Activision Blizzard walkout organizers demand change amid CEO’s response to lawsuit

Activision employees are reportedly planning a virtual and in-person walk out today. 

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Activision Blizzard employees are reportedly threatening a walkout to protest the game maker’s response to a sexual harassment and discrimination lawsuit filed earlier this month. The planned action is part of an employee call for equality, new HR practices and a third-party audit of the company, which publishes the popular Call of Duty and World of Warcraft titles, says a Tuesday report by Bloomberg.

More than 2,000 past and present Activision Blizzard employees have signed a letter calling for “official statements that recognize the seriousness of these allegations and demonstrate compassion for victims of harassment and assault,” Bloomberg reported. The letter from employees, published by the news outlet, focuses on the workers’ distrust of the company’s leaders. It also expresses support for colleagues who say they’re victims of harassment and assault.

“We, the undersigned, agree that the statements from Activision Blizzard, Inc. and their legal counsel regarding the [California Department of Fair Employment and Housing] lawsuit, as well as the subsequent internal statement from Frances Townsend, are abhorrent and insulting to all that we believe our company should stand for,” the letter reads. Townsend, a high-ranking executive at the game maker and a former advisor to the US Department of Homeland Security, angered employees with an email that reportedly dismissed the state’s allegations.” To put it clearly and unequivocally, our values as employees are not accurately reflected in the words and actions of our leadership,” the letter continued.

Bloomberg reported that Activision Blizzard employees are planning a 10 a.m. PT walkout on Wednesday, July 28, outside the Blizzard campus in Irvine, California. Employees participating in the walkout will be allowed to take paid time off, the company told the New York Times.

On July 20, California’s Department of Fair Employment and Housing accused Activision Blizzard of workplace discrimination and alleged that women aren’t compensated fairly and are subject to harassment. The agency called the company a “breeding ground for harassment and discrimination” in which women are subject to regular sexual advances by men, who largely go unpunished.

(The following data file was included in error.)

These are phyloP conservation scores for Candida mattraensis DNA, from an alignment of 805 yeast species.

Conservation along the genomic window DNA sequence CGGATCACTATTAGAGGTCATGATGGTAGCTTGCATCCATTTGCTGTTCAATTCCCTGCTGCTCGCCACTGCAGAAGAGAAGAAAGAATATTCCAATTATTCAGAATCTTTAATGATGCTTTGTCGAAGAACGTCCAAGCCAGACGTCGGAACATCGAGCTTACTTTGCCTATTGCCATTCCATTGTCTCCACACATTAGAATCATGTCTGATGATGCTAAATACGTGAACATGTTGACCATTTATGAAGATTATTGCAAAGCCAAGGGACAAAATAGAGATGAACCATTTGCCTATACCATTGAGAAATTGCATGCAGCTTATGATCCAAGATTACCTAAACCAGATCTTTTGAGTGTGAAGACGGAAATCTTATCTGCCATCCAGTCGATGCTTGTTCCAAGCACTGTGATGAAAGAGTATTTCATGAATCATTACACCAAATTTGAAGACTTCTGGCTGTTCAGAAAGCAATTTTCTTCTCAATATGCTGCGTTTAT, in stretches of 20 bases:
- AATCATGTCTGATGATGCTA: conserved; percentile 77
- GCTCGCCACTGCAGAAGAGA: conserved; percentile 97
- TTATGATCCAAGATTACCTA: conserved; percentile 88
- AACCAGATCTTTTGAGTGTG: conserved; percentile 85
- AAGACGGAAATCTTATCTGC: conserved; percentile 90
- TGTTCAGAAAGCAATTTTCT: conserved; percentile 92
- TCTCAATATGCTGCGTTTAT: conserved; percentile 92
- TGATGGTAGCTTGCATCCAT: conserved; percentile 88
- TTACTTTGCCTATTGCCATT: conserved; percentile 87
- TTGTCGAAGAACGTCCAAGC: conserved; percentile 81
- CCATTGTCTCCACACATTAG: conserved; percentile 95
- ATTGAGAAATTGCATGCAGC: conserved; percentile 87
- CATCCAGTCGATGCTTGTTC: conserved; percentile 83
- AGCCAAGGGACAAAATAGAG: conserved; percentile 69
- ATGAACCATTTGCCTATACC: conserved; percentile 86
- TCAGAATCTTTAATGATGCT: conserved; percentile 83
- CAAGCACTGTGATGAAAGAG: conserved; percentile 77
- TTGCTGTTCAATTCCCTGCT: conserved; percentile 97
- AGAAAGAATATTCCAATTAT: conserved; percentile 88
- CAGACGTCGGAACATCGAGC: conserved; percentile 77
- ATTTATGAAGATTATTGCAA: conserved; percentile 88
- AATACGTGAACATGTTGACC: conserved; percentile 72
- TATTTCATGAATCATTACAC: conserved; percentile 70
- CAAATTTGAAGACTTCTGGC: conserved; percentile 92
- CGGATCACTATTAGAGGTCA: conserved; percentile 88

Activision Blizzard has previously blasted the state’s lawsuit, saying it includes “distorted, and in many cases false, descriptions.” The company didn’t respond to requests for comment, but late Tuesday, it published an email sent to employees that conceded its initial response to the issues brought up by employees was “tone deaf” and announced a handful of internal actions designed to address employee concerns and promote “long-lasting change.”

“It is imperative that we acknowledge all perspectives and experiences and respect the feelings of those who have been mistreated in any way,” CEO Bobby Kotick said in a statement. “I am sorry that we did not provide the right empathy and understanding.

“There is no place anywhere at our company for discrimination, harassment or unequal treatment of any kind,” Kotick said, adding that the company has hired an outside law firm to review its policies and procedures to ensure a respectful and inclusive work environment.

Kotick said the company is increasing staffing to investigate claims of mistreatment and will evaluate the responses of managers and leaders across the company to determine whether they impeded company processes for reviewing claims. Those found to have violated those processes will be fired, Kotick said.

The company also plans to remove any in-game content deemed inappropriate, ensure that a diverse slate of candidates is considered for open positions and create listening sessions during which employees can discuss, with third-party moderators, ways to improve the company’s culture.

Activision Blizzard walkout organizers responded to Kotick’s statement on Wednesday in a letter obtained by an Axios reporter. The employees are pleased that company leaders are acknowledging their commitment to change, the organizers are still unhappy about Kotick not addressing ending forced arbitration, hiring policies, pay transparency and a third-party audit of company processes. 

“We expect a prompt response and a commitment to action from leadership on the points enumerated above, and look forward to maintaining a constructive dialogue on how to build a better Activision Blizzard for all employees,” the letter states. 

Kotick did not immediately respond for comment. This story is developing. 

CNET’s Steven Musil contributed to this report.

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2021-07-28 18:35:55 – Source: